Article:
New logo for CheapVegetableGardener.com

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When I first created this blog 6 years ago I through together a simple logo with my very limited graphic design ability (or lack there of).  I had always intended on improving this in the future but had never gotten the opportunity to do this.

Fortunately our Danish friends at AxisCepromup were great enough to put a logo together to replace our existing one.  What do you think?

Groundhog Day: Is spring coming early?

Sorry, Punxsutawney Phil did see his shadow so six more weeks of winter.  Though for those of you with a blanket of snow on the ground and more coming this is probably not hard to believe.

Just for the record Punxsutawney Phil is only right 39 percent of the time so probably best to not put too much of your seed planning on his prediction. Keeping fingers crossed…

Merry Christmas from The Cheap Vegetable Gardener

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Hope you have a happy holiday and for those looking to get started with your garden don’t fret there are seeds you can start indoors soon.  If you wondering what you can start planting in Dec/Jan in your area check out our seed starting calculator.

Pumpkin pancakes with pumpkin spice whipping cream

 

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My seed collection from my Winter Luxury Pie pumpkin I purchased a few years back finally paid off and I was able to produce a couple of decent sized pumpkins which should provide me enough pumpkin goo (canned pumpkin) to make plenty of baked goods this fall.  For those who have not made their own pumpkin goo the process is very easy…even easier this year with my new food processor (no need to add bit of water to help my struggling magic bullet I have used in the past)

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So with about a gallon of pumpkin puree on hand I froze about 3/4 of it by spooning some into silicon muffin cups, freezing for a couple hours, adding to freezer bag and repeat.

With what I had left seemed like a good idea would be pumpkin pancakes which I made this morning with the following recipe.
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Pumpkin pancakes with pumpkin spice whipping cream
Recipe type: Breakfast
Prep time: 
Cook time: 
Total time: 
Serves: 6
 
Ingredients
  • 1.5 cups milk
  • 1 cup pumpkin puree
  • 1 egg
  • 2 tablespoons vegetable oil
  • 2 tablespoons vinegar
  • 2 cup all purpose flour
  • 2 tablespoons brown sugar
  • 1 teaspoon white sugar
  • 2 teaspoons baking powder
  • 1 teaspoon baking soda
  • 2.5 teaspoons pumpkin spice (1 tsp allspice, 1 tsp cinnamon, ½ teaspoon ginger)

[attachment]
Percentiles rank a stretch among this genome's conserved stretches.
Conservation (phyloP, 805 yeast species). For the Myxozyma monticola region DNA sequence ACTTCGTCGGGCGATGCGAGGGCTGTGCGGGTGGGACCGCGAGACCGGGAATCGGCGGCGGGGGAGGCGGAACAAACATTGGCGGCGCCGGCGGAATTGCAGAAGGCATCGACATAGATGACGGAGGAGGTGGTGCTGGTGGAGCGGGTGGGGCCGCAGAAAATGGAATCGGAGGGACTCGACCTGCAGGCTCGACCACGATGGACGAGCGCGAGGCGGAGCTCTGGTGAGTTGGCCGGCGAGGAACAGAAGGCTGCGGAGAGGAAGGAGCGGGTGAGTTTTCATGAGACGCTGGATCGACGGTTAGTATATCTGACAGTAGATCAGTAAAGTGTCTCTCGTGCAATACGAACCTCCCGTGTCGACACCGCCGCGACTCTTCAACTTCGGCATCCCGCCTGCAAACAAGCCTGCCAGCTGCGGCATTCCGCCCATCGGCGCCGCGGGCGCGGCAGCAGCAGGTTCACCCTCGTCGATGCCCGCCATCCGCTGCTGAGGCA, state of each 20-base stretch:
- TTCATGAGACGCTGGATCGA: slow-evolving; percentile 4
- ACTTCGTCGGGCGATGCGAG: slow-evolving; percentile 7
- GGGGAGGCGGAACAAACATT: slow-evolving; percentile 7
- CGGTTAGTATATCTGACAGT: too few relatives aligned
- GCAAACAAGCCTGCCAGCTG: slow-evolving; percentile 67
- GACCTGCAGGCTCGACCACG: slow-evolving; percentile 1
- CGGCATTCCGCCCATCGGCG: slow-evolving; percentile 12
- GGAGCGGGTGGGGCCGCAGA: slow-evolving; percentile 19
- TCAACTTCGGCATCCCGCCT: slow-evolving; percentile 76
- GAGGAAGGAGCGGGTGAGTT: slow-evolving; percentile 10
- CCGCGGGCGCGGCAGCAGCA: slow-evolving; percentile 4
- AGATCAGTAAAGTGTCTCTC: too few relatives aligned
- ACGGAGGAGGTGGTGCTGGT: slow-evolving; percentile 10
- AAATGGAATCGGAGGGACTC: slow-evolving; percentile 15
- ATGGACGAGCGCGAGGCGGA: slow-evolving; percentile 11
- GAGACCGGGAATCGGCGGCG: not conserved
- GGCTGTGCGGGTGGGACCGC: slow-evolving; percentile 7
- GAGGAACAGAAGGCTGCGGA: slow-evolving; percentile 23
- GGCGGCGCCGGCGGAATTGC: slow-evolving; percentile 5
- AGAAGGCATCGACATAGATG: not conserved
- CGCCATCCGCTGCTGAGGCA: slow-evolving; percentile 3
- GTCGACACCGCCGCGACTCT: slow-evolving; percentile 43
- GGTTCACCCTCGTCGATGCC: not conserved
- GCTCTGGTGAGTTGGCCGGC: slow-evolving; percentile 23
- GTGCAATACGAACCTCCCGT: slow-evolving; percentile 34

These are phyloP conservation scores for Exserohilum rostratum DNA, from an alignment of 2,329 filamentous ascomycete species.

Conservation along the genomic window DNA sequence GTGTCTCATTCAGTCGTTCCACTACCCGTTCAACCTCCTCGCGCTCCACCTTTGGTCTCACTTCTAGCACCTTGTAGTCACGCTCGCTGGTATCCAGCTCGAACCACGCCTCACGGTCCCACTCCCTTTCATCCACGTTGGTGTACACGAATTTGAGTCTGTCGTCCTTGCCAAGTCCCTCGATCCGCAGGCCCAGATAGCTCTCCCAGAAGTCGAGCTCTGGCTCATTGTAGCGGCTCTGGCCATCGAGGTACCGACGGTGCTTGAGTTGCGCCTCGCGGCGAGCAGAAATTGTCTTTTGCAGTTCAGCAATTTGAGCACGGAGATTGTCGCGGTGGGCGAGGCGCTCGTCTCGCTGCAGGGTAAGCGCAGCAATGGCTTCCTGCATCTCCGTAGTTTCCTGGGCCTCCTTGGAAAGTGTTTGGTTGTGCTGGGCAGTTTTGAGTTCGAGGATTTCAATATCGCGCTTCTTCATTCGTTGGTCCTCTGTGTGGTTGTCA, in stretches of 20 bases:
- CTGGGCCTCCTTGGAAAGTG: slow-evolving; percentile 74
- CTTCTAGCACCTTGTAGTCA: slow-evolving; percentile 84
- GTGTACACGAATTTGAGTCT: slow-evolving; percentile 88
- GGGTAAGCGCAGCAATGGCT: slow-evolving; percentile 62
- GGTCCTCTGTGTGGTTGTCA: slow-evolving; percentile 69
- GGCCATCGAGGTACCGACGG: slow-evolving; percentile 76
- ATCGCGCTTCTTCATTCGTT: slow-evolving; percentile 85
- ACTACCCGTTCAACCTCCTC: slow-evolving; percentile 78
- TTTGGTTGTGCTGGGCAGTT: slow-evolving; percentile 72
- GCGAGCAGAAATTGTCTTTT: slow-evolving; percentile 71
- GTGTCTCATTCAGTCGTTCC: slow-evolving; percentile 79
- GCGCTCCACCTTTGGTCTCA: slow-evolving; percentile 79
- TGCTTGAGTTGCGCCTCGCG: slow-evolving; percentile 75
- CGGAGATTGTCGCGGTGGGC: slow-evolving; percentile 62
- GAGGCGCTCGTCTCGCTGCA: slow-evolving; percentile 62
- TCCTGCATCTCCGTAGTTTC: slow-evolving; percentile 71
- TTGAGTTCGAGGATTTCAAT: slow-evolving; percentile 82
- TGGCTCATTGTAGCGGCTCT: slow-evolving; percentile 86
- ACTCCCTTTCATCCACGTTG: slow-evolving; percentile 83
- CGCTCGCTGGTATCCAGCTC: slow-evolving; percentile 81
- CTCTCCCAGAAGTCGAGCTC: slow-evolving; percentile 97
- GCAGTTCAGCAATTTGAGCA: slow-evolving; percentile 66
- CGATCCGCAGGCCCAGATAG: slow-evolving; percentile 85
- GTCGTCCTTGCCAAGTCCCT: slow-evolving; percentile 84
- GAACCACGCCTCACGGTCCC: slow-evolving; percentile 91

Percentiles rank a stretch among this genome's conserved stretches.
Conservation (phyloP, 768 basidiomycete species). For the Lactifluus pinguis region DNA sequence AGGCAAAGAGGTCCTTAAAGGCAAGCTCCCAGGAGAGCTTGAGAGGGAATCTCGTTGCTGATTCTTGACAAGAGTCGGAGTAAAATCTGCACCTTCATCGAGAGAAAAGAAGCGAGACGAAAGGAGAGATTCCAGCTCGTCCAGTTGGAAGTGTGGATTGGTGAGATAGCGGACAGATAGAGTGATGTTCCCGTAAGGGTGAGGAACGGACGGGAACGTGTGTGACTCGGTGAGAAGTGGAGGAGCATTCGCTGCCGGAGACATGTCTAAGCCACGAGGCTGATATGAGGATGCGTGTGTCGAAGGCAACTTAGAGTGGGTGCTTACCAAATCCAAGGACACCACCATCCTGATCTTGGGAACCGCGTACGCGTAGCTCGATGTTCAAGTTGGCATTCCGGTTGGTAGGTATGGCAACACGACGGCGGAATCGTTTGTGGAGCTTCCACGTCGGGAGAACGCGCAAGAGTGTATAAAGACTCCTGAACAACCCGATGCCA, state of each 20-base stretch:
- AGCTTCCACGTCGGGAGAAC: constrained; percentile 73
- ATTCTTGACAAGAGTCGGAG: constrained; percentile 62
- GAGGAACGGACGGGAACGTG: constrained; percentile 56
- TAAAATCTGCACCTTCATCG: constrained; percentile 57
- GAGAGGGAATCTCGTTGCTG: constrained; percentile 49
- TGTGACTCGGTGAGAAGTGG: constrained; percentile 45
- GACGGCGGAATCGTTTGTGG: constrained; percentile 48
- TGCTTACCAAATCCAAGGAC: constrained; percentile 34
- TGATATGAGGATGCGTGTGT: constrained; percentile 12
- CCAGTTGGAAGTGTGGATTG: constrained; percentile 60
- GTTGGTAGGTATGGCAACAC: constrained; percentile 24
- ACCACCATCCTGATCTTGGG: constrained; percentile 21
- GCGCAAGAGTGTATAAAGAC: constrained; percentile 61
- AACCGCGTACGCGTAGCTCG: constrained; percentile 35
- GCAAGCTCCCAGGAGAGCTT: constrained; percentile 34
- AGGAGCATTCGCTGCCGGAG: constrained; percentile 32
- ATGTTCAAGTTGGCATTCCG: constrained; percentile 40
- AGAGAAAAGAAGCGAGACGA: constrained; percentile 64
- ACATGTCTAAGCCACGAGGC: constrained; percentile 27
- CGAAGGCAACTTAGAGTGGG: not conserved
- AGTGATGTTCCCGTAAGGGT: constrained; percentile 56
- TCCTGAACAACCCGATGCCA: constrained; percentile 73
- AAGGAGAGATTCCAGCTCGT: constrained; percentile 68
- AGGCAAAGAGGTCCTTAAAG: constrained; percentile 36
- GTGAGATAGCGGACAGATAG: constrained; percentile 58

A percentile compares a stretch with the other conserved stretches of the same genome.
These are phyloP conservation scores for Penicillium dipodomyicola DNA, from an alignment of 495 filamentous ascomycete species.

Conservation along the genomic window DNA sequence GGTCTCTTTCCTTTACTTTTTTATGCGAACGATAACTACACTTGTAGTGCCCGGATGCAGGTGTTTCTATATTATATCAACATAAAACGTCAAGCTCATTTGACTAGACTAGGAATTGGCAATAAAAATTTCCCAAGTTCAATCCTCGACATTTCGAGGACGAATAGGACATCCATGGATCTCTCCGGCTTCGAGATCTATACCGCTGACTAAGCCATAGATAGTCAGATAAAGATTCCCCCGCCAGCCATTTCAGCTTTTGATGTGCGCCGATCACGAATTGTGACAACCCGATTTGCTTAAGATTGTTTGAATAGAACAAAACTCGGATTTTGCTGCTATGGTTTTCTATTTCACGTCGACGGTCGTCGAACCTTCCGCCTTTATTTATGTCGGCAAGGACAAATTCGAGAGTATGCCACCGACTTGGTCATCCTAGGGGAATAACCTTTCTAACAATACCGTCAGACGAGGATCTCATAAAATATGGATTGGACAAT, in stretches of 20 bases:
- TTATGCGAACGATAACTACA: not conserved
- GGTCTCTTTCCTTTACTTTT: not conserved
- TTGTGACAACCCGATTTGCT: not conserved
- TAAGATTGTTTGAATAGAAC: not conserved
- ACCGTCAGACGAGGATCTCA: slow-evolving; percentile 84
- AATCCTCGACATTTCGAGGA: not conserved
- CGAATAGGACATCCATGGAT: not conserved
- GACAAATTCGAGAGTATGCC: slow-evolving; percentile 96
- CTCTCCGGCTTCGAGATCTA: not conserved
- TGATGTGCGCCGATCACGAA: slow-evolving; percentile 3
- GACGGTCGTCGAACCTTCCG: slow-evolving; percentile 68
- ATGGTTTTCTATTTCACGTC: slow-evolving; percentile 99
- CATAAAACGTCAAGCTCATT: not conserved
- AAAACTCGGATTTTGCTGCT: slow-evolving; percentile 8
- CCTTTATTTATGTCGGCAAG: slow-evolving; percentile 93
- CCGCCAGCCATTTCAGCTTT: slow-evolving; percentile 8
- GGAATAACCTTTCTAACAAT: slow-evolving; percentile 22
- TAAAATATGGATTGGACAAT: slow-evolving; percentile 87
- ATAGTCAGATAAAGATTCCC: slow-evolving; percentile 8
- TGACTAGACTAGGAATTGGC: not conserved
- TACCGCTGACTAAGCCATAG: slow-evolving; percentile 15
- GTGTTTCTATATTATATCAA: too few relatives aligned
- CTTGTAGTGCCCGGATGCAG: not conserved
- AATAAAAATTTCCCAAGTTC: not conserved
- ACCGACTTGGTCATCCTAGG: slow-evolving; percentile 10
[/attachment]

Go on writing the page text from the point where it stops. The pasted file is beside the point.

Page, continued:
• ½ teaspoon salt
Instructions
  1. Mix milk, pumpkin, egg, oil and vinegar in bowl.
  2. In separate bowl combine flour, sugars, baking powder, baking soda, spices, and salt and stir until well combined.
  3. Stir flour mixture into pumpkin mixture and mix just enough to combine (over mixing can lead to chewy pancakes)
  4. Heat a griddle or frying/cast iron pan on medium-high heat and pour ¼-1/3 cup of batter into pan and flip when brown and serve.
Notes
For whipping cream simply add ¼ teaspoon of pumpkin pie spice to purchased whipping cream. Or make it yourself with 2 cups of heavy cream, 1 teaspoon powdered sugar, and ½ teaspoon of pumpkin pie spice and whip until you have medium peaks.

 

 

No room for a garden at home? Start one on top of a bus

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Interesting approach to get gardens in some very interesting places.  The system uses the waste from the air conditioning to water the plants and can provide some much needed photosynthesis in very congested areas in the world scrubbing air as they go.  So sure you prized tomatoes would not survive going 50 MPH down the freeway but a very interesting approach to make use of some otherwise dead space.

Via Gizmodo

How to make a solar food dehydrator

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If you’re growing your own fruit and vegetables, or just trying to eat the things that are produced locally, you come across one obvious problem: when something’s in season, you have more than you can handle, and then there’s nothing for the rest of the year. So the obvious solution is to preserve your food when you have it in abundance. Dehydration is an excellent preservation technique that’s easy to do and that maintains a lot more of the original nutrients than canning or freezing.

Wanting to get the benefits of dehydrating excess fruits but without the expense of purchasing nor the costs of electricity of powering the thing.  The author had the great idea of building a solar powered dehydrator.  Check the link for full build instructions…

Via Instructables via HackADay

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